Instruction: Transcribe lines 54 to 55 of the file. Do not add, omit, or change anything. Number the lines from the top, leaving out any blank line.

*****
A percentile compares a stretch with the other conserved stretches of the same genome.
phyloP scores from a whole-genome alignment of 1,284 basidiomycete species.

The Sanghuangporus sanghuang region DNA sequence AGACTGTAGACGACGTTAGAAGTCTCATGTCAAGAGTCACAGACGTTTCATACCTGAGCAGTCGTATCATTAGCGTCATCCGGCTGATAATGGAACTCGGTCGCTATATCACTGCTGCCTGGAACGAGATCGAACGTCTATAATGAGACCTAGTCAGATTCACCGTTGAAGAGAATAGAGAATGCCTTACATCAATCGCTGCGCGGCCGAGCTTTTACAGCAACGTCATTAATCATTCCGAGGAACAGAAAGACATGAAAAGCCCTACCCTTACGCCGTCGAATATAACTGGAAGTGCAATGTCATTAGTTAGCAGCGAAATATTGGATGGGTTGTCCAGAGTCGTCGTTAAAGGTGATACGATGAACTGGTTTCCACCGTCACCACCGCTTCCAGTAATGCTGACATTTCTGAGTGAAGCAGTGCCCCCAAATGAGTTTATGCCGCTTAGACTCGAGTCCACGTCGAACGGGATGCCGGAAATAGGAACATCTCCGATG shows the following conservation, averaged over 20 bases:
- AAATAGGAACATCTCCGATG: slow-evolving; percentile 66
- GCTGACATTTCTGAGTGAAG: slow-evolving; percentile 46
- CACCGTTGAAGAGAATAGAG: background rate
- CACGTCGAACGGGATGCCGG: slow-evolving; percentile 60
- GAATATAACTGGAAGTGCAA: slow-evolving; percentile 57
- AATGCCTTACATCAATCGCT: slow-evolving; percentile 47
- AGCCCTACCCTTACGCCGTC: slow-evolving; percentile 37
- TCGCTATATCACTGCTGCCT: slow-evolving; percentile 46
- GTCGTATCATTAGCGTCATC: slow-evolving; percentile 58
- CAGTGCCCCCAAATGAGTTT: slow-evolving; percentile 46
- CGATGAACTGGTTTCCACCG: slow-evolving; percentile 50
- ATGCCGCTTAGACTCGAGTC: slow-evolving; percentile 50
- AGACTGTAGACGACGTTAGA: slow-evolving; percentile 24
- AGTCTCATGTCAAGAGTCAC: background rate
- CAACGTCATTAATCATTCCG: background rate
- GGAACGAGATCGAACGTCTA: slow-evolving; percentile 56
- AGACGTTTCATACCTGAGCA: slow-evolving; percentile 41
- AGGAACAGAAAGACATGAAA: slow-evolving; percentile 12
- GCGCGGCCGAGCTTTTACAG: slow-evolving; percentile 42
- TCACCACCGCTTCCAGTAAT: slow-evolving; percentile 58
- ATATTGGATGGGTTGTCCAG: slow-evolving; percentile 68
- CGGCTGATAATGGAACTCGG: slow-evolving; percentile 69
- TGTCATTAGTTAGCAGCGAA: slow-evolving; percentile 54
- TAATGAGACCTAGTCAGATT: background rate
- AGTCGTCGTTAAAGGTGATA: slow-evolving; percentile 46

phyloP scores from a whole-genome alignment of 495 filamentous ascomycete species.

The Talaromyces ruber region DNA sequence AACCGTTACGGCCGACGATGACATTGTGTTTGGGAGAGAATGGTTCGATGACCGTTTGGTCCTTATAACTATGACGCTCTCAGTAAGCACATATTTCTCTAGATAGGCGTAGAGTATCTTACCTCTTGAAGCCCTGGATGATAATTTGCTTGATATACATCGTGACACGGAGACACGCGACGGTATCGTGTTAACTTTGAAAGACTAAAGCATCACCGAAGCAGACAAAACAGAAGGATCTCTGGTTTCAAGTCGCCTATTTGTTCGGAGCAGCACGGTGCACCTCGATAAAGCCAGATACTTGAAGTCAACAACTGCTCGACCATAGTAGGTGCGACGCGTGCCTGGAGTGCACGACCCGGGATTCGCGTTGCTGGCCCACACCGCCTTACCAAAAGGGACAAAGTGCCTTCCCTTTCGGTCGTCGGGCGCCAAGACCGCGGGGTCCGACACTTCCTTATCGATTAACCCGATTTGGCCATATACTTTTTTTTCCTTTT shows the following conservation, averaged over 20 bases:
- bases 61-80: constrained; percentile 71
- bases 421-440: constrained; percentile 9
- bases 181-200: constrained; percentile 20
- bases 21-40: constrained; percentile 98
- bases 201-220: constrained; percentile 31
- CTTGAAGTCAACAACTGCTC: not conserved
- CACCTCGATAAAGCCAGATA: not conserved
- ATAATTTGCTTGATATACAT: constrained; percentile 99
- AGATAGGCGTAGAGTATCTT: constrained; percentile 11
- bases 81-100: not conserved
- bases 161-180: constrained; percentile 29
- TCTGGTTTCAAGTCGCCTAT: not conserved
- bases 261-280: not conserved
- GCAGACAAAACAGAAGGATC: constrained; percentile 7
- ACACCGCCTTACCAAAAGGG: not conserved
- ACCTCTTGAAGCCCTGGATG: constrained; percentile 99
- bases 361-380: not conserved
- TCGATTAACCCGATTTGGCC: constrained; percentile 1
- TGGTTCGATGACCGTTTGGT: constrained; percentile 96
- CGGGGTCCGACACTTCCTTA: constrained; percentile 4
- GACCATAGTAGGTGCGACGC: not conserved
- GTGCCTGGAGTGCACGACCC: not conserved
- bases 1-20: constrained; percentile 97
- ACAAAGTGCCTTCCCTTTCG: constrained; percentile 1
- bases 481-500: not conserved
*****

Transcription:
- ACAAAGTGCCTTCCCTTTCG: constrained; percentile 1
- bases 481-500: not conserved